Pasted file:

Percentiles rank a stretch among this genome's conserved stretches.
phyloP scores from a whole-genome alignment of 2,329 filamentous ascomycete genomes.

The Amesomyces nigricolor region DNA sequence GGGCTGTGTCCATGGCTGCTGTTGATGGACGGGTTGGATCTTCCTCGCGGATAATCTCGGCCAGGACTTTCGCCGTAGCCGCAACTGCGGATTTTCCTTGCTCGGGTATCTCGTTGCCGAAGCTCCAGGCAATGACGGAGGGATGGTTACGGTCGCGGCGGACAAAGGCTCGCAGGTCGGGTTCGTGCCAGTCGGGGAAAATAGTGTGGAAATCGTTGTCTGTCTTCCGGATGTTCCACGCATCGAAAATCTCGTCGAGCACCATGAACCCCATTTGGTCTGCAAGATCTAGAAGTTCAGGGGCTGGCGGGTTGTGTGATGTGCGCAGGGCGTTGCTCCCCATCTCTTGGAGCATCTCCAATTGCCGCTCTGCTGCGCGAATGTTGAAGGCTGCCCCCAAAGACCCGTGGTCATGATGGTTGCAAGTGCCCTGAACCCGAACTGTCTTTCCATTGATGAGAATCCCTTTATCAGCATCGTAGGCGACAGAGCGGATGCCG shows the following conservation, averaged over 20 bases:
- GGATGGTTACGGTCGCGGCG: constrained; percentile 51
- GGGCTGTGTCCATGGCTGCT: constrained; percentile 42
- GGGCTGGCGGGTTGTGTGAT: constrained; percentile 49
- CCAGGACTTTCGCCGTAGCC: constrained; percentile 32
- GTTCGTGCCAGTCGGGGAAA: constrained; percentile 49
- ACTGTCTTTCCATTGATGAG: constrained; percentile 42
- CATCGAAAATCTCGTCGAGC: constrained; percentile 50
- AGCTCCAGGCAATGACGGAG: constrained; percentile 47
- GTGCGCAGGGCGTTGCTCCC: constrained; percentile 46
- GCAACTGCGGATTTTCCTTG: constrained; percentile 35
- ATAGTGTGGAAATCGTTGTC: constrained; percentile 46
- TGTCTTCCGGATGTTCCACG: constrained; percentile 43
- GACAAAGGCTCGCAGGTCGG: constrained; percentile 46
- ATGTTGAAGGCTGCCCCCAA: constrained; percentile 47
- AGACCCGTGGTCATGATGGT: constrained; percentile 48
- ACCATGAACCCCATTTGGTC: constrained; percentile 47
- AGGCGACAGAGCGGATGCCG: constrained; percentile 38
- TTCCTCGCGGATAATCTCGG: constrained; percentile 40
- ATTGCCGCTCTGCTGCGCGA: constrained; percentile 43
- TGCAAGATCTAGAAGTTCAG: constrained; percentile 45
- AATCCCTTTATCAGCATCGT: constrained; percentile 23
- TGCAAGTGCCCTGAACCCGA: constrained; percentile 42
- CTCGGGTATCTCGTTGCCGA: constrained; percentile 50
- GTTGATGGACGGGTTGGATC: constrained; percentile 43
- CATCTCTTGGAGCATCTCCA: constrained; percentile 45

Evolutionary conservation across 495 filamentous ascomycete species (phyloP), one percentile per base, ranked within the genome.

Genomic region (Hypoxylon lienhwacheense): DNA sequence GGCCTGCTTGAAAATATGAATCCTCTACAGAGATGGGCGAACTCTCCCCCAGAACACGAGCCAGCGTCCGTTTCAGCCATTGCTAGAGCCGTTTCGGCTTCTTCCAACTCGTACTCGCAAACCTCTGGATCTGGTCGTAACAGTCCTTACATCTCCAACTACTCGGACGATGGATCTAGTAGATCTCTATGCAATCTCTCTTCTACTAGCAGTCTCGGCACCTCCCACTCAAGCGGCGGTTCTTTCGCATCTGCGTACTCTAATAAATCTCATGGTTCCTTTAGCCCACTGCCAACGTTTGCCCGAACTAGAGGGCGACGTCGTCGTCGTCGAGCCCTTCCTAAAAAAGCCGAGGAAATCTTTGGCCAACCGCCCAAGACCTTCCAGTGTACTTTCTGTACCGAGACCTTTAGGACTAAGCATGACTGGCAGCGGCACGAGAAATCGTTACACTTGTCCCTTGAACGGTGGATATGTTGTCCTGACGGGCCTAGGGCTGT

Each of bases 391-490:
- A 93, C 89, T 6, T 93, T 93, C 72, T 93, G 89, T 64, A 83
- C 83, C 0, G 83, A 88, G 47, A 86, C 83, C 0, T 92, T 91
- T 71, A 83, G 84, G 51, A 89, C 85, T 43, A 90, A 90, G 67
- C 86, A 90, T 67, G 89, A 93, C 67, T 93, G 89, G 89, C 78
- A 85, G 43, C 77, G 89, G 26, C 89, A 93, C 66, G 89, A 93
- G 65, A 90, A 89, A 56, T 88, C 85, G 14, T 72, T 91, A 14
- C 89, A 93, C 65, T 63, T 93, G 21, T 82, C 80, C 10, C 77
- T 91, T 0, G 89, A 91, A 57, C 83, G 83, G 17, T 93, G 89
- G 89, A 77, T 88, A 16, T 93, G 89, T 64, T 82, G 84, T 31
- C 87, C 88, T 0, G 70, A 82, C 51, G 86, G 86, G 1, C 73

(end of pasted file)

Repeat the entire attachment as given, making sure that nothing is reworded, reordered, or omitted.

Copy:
Percentiles rank a stretch among this genome's conserved stretches.
phyloP scores from a whole-genome alignment of 2,329 filamentous ascomycete genomes.

The Amesomyces nigricolor region DNA sequence GGGCTGTGTCCATGGCTGCTGTTGATGGACGGGTTGGATCTTCCTCGCGGATAATCTCGGCCAGGACTTTCGCCGTAGCCGCAACTGCGGATTTTCCTTGCTCGGGTATCTCGTTGCCGAAGCTCCAGGCAATGACGGAGGGATGGTTACGGTCGCGGCGGACAAAGGCTCGCAGGTCGGGTTCGTGCCAGTCGGGGAAAATAGTGTGGAAATCGTTGTCTGTCTTCCGGATGTTCCACGCATCGAAAATCTCGTCGAGCACCATGAACCCCATTTGGTCTGCAAGATCTAGAAGTTCAGGGGCTGGCGGGTTGTGTGATGTGCGCAGGGCGTTGCTCCCCATCTCTTGGAGCATCTCCAATTGCCGCTCTGCTGCGCGAATGTTGAAGGCTGCCCCCAAAGACCCGTGGTCATGATGGTTGCAAGTGCCCTGAACCCGAACTGTCTTTCCATTGATGAGAATCCCTTTATCAGCATCGTAGGCGACAGAGCGGATGCCG shows the following conservation, averaged over 20 bases:
- GGATGGTTACGGTCGCGGCG: constrained; percentile 51
- GGGCTGTGTCCATGGCTGCT: constrained; percentile 42
- GGGCTGGCGGGTTGTGTGAT: constrained; percentile 49
- CCAGGACTTTCGCCGTAGCC: constrained; percentile 32
- GTTCGTGCCAGTCGGGGAAA: constrained; percentile 49
- ACTGTCTTTCCATTGATGAG: constrained; percentile 42
- CATCGAAAATCTCGTCGAGC: constrained; percentile 50
- AGCTCCAGGCAATGACGGAG: constrained; percentile 47
- GTGCGCAGGGCGTTGCTCCC: constrained; percentile 46
- GCAACTGCGGATTTTCCTTG: constrained; percentile 35
- ATAGTGTGGAAATCGTTGTC: constrained; percentile 46
- TGTCTTCCGGATGTTCCACG: constrained; percentile 43
- GACAAAGGCTCGCAGGTCGG: constrained; percentile 46
- ATGTTGAAGGCTGCCCCCAA: constrained; percentile 47
- AGACCCGTGGTCATGATGGT: constrained; percentile 48
- ACCATGAACCCCATTTGGTC: constrained; percentile 47
- AGGCGACAGAGCGGATGCCG: constrained; percentile 38
- TTCCTCGCGGATAATCTCGG: constrained; percentile 40
- ATTGCCGCTCTGCTGCGCGA: constrained; percentile 43
- TGCAAGATCTAGAAGTTCAG: constrained; percentile 45
- AATCCCTTTATCAGCATCGT: constrained; percentile 23
- TGCAAGTGCCCTGAACCCGA: constrained; percentile 42
- CTCGGGTATCTCGTTGCCGA: constrained; percentile 50
- GTTGATGGACGGGTTGGATC: constrained; percentile 43
- CATCTCTTGGAGCATCTCCA: constrained; percentile 45

Evolutionary conservation across 495 filamentous ascomycete species (phyloP), one percentile per base, ranked within the genome.

Genomic region (Hypoxylon lienhwacheense): DNA sequence GGCCTGCTTGAAAATATGAATCCTCTACAGAGATGGGCGAACTCTCCCCCAGAACACGAGCCAGCGTCCGTTTCAGCCATTGCTAGAGCCGTTTCGGCTTCTTCCAACTCGTACTCGCAAACCTCTGGATCTGGTCGTAACAGTCCTTACATCTCCAACTACTCGGACGATGGATCTAGTAGATCTCTATGCAATCTCTCTTCTACTAGCAGTCTCGGCACCTCCCACTCAAGCGGCGGTTCTTTCGCATCTGCGTACTCTAATAAATCTCATGGTTCCTTTAGCCCACTGCCAACGTTTGCCCGAACTAGAGGGCGACGTCGTCGTCGTCGAGCCCTTCCTAAAAAAGCCGAGGAAATCTTTGGCCAACCGCCCAAGACCTTCCAGTGTACTTTCTGTACCGAGACCTTTAGGACTAAGCATGACTGGCAGCGGCACGAGAAATCGTTACACTTGTCCCTTGAACGGTGGATATGTTGTCCTGACGGGCCTAGGGCTGT

Each of bases 391-490:
- A 93, C 89, T 6, T 93, T 93, C 72, T 93, G 89, T 64, A 83
- C 83, C 0, G 83, A 88, G 47, A 86, C 83, C 0, T 92, T 91
- T 71, A 83, G 84, G 51, A 89, C 85, T 43, A 90, A 90, G 67
- C 86, A 90, T 67, G 89, A 93, C 67, T 93, G 89, G 89, C 78
- A 85, G 43, C 77, G 89, G 26, C 89, A 93, C 66, G 89, A 93
- G 65, A 90, A 89, A 56, T 88, C 85, G 14, T 72, T 91, A 14
- C 89, A 93, C 65, T 63, T 93, G 21, T 82, C 80, C 10, C 77
- T 91, T 0, G 89, A 91, A 57, C 83, G 83, G 17, T 93, G 89
- G 89, A 77, T 88, A 16, T 93, G 89, T 64, T 82, G 84, T 31
- C 87, C 88, T 0, G 70, A 82, C 51, G 86, G 86, G 1, C 73